|Copyright:||(c) 2011 Foundation for Economic Education, Incorporated|
Too Big to Fail: The Inside Story of
Books about the 2008 financial crisis keep coming, and
The book is somewhat bloated, but the tale is compelling. It starts as
From a huge cast of characters, one man emerges as a tragic figure – Lehman chief executive Richard FuId. He became obsessed with short sellers (traders who borrow and sell shares to profit from a future price decline), blaming them for spreading malicious rumors about Lehman instead of confronting the bank’s real weakness. That was one in a series of dreadful mistakes. With Fuld’s backing, Lehman president
Sorkin recounts Lehman’s destruction, which occurred despite Fuld’s increasingly frantic efforts to raise capital or sell the company.
Mack managed to save
Another bad shotgun marriage was arranged by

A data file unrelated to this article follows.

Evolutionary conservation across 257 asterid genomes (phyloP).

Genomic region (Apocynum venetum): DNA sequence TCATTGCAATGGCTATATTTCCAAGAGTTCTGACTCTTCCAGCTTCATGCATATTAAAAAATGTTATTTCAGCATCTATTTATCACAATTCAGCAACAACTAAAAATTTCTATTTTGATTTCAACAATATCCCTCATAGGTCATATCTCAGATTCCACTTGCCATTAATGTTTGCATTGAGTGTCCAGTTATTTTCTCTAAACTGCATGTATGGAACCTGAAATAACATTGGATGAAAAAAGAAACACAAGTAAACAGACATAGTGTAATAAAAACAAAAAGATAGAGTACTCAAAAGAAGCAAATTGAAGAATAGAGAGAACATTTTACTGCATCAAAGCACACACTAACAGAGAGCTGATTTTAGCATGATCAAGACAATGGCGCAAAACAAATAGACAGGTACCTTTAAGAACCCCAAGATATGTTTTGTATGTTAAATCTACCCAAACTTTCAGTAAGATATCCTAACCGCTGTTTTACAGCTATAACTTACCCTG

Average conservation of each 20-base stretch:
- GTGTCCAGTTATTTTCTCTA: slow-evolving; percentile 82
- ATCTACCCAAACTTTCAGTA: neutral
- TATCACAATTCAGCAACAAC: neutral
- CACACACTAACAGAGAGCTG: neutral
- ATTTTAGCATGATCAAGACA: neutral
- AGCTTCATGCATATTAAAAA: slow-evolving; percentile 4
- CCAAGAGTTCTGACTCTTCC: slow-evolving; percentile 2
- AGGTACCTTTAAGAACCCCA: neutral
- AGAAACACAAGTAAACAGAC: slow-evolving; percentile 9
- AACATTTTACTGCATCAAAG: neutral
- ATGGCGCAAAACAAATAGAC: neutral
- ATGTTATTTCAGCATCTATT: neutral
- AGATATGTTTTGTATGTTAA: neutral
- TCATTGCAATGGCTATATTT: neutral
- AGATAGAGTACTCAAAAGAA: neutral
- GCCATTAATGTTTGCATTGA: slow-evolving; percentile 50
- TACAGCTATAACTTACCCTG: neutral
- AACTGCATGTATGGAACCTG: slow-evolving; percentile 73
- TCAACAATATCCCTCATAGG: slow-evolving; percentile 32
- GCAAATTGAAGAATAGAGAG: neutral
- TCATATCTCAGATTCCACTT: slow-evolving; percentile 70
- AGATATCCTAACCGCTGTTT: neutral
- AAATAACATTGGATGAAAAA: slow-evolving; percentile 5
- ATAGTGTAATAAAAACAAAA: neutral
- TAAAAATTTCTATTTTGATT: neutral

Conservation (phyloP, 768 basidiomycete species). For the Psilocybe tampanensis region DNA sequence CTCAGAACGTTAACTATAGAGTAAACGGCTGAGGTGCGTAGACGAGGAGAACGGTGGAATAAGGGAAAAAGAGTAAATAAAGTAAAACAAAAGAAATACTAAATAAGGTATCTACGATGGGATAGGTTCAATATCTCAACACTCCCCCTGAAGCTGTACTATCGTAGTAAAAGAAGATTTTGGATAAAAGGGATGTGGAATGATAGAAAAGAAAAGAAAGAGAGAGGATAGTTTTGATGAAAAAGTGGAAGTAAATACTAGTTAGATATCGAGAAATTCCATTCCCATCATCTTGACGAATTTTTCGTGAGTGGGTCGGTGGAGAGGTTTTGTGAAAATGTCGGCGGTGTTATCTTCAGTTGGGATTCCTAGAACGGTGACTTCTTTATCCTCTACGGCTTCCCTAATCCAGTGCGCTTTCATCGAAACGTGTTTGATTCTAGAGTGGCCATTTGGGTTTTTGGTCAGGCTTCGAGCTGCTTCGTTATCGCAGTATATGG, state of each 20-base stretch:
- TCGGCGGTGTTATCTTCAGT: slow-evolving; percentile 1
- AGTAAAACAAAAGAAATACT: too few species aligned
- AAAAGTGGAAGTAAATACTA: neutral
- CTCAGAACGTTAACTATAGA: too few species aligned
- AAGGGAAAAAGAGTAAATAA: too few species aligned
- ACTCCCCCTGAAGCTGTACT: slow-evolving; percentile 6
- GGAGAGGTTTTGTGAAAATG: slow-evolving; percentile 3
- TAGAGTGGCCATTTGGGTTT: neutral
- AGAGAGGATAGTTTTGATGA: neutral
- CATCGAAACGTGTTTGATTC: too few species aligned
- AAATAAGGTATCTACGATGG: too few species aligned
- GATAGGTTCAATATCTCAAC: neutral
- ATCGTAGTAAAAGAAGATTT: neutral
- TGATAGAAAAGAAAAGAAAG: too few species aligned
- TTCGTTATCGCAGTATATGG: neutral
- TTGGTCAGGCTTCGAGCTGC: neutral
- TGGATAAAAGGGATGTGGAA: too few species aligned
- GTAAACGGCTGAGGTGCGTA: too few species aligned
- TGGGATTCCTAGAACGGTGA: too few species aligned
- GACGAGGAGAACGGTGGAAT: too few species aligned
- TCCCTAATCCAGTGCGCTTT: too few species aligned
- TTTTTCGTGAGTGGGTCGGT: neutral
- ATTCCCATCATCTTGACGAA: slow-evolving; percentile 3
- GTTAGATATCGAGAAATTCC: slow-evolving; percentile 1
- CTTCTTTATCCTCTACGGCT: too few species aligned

These events raise the question of why government agents can dispose of other people’s property. They certainly don’t seem to worry about preserving the value of businesses or reducing taxpayer liability.
What’s the lesson in this? Unfortunately, Sorkin doesn’t make the big picture clear. The boom-and-bust happened because the Fed opened the floodgates to easy money. That’s what got everybody, from the second-mortgaged homeowner to
They might avoid fueling bubbles, but let’s leave that aside, since Sorkin doesn’t dig that deep. He describes interventions notable, among other things, for their sheer arbitrariness. The Fed and Treasury backstopped
Our financial system has suffered tremendously as a result of capricious interventions by government officials who themselves never bear any costs from the adverse effects of their decisions. If anything, they benefit. Though the entire boom-bust cycle provides evidence that government agencies, from the Fed on down, should have far less discretion, the massive financial regulation law passed this year rewards them with greater powers and wider room to do whatever they want. We should be afraid of the economic and social damage their arbitrary actions will wreak in the future.
Chidem Kurdas (firstname.lastname@example.org) is a financial writer in